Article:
2. Provide Training

A corporation is responsible for fostering a peaceful and inclusive workplace, and enforcing LGBTQ+ inclusion training will achieve this goal. New hires and older employees should go through this training and learn how to recognize and report acts of discrimination. A few topics that can be discussed are LGBTQ+ terminology, implicit bias and its meaning, inclusive conduct, and ways to be an ally. Support groups can provide presentations to better explain these topics. Also, employees might be willing to share their personal points of view and help others understand why inclusivity matters.

3. Create And Support Employee Resource Groups

Another way to foster an inclusive and supportive environment is to encourage employees to form resource groups. Employee resource groups (ERGs) are typically networks consisting of colleagues who have similar backgrounds and share the same purposes. An ERG often makes LGBTQ+ personnel feel less alone in the workplace and offers them resources to overcome their struggles. Also, they assist in their development and networking, ensuring that their sexual orientation and identity do not become a hurdle for them in the workplace.

4. Offer LGBTQ+ Benefits

According to HRC, 66% of the most successful companies worldwide offer trans-inclusive perks. All employees should have access to benefits that will facilitate their daily lives and work-life balance. Such benefits would include healthcare and support leave for transitioning employees, mental health resources, parental leave for same-sex couples, etc. And let’s not forget the significance of all-gender facilities, which will contribute to employees feeling safer in the workplace. Taking such steps to make your organization more inclusive doesn’t only support the well-being of LGBTQ+ employees but also makes them feel like they belong.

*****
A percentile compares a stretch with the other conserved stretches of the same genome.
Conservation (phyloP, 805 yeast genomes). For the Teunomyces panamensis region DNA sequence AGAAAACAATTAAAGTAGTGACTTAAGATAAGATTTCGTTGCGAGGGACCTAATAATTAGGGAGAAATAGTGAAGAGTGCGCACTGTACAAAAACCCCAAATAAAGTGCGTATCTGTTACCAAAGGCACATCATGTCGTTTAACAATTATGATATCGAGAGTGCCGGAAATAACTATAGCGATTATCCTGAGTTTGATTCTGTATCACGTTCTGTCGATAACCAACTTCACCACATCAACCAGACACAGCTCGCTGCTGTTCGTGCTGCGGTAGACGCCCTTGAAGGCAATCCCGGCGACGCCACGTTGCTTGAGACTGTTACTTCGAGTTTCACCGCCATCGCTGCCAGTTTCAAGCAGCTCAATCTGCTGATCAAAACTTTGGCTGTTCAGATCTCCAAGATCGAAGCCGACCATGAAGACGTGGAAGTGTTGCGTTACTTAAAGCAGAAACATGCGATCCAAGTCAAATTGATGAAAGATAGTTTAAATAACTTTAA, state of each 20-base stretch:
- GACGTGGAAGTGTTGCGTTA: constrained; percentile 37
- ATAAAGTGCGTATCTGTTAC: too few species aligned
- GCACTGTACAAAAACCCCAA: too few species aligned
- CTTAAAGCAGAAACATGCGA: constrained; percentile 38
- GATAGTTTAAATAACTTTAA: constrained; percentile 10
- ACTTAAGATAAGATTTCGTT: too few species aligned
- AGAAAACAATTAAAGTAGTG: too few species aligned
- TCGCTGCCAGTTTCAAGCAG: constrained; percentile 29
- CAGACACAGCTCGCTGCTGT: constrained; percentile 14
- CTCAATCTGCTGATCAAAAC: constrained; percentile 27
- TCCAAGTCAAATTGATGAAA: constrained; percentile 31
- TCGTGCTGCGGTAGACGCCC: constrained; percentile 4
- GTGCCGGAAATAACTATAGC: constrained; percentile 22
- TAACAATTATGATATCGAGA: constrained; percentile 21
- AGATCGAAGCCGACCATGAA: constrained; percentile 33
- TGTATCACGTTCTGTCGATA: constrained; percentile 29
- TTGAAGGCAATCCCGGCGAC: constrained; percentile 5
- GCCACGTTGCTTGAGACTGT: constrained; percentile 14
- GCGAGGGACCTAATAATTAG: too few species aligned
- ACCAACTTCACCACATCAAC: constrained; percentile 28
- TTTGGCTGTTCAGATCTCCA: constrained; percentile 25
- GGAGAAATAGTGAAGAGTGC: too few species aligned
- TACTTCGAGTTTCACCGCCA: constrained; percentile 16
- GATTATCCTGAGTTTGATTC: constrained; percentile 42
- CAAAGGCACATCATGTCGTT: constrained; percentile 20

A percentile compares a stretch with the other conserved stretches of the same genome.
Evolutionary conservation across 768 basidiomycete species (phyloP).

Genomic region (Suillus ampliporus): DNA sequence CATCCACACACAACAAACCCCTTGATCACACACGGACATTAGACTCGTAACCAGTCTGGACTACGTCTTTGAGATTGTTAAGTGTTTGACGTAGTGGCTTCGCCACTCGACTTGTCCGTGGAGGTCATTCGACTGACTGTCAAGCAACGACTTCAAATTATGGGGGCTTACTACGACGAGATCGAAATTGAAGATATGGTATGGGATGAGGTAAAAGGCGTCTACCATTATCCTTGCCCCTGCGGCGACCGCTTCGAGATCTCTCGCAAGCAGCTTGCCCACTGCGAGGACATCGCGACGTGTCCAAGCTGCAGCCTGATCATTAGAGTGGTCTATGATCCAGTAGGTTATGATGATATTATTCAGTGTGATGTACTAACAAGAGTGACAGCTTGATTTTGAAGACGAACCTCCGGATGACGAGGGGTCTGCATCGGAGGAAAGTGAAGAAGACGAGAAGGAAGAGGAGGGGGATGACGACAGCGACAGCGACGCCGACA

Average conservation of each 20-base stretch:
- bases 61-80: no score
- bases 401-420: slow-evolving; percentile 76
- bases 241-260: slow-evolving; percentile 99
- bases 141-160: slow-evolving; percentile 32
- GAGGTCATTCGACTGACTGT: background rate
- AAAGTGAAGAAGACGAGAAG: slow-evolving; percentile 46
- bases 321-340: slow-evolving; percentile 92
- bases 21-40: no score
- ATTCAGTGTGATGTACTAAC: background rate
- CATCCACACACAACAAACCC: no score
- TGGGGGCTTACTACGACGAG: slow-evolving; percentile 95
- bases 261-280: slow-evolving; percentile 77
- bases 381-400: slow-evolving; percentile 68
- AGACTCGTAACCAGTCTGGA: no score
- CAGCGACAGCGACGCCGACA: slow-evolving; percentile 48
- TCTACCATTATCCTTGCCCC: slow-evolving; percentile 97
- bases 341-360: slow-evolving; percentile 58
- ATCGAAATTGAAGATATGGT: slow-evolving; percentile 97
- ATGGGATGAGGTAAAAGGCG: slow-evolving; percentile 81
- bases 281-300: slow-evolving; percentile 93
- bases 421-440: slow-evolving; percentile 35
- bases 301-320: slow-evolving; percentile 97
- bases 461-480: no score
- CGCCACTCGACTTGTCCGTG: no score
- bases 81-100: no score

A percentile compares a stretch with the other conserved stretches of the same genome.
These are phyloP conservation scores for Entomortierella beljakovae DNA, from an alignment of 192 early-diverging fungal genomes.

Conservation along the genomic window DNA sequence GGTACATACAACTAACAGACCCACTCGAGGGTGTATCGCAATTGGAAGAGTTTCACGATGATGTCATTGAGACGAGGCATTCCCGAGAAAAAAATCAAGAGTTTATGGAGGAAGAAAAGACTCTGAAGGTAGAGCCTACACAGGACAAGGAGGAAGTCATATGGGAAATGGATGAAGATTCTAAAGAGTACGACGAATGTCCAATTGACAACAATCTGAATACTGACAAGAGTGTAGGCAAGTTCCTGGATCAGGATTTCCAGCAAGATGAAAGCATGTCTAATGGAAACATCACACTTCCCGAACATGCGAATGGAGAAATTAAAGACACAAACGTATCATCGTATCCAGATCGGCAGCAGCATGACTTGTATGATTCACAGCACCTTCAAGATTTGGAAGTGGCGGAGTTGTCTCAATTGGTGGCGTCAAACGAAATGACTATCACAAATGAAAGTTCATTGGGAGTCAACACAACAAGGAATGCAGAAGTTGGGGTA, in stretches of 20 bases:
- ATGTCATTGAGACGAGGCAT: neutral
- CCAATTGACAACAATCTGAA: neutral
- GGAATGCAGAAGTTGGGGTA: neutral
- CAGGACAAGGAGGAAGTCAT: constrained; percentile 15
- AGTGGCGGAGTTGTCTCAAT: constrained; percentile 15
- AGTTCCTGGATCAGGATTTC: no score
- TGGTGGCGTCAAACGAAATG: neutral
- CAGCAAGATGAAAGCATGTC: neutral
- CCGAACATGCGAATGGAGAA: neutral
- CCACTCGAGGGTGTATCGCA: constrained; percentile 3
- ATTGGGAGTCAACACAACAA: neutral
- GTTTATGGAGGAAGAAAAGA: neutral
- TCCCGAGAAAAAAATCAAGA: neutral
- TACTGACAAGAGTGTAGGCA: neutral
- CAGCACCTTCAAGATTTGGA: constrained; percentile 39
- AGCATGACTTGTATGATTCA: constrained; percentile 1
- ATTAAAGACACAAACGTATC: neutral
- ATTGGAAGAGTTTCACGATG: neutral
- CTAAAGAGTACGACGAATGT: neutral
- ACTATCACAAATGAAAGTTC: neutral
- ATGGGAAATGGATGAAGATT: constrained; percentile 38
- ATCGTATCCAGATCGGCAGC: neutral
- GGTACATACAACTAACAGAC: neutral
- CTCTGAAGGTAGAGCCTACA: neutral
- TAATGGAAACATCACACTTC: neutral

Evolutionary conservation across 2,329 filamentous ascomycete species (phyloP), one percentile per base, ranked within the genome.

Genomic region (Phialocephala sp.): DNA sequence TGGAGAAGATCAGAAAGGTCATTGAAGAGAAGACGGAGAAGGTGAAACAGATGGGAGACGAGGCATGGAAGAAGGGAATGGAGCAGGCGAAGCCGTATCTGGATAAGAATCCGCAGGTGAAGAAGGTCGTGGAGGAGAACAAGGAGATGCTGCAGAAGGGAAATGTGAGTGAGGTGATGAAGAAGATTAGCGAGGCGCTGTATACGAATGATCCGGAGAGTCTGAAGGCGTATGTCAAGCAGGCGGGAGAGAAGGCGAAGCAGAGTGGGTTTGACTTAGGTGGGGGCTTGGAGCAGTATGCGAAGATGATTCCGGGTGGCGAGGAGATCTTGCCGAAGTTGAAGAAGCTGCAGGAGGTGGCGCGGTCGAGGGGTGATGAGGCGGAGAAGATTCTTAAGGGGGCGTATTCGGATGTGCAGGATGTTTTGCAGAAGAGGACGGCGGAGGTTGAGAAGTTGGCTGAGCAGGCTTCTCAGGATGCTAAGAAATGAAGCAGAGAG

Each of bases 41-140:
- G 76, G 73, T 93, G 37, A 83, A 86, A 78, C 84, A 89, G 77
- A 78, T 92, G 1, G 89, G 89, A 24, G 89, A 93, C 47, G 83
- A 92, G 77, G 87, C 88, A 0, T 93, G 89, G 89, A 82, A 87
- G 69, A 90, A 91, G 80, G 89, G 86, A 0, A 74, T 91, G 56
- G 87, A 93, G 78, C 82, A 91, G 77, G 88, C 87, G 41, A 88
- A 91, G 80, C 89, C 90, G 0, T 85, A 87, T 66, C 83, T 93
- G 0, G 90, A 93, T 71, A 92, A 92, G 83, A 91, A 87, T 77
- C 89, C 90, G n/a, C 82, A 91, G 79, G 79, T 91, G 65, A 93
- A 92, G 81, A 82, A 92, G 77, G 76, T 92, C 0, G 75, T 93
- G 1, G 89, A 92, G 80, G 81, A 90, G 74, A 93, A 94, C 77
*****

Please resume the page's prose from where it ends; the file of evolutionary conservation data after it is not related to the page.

5. Educate Yourself And Be An Ally

Every individual, regardless of their sexual identity, should try to educate themselves instead of expecting others to be their teachers. They must research to learn how they can be not just accepting of their diverse coworkers but rather active allies. An ally supports their colleagues and stands up for their rights. To become a supporter, someone must fully understand the challenges LGBTQ+ people are facing and commit to helping them out in any way they can. Additionally, they shouldn’t make assumptions and must engage in conversations to ensure that they are continuously improving their knowledge on the matter and their behaviors.

Create Inclusive Workplaces For LGBTQ+ Employees

Despite the huge strides made in the working environment for diverse employees, especially members of the LGBTQ+ community, there is still room for progress. LGBTQ+ people still face challenges in the workplace, such as discrimination or unfair treatment from colleagues and supervisors. In this article, we suggested 5 steps organizations can take to ensure that they have created a corporate culture that embraces diversity and makes employees feel seen, thus boosting their well-being and increasing their morale and productivity.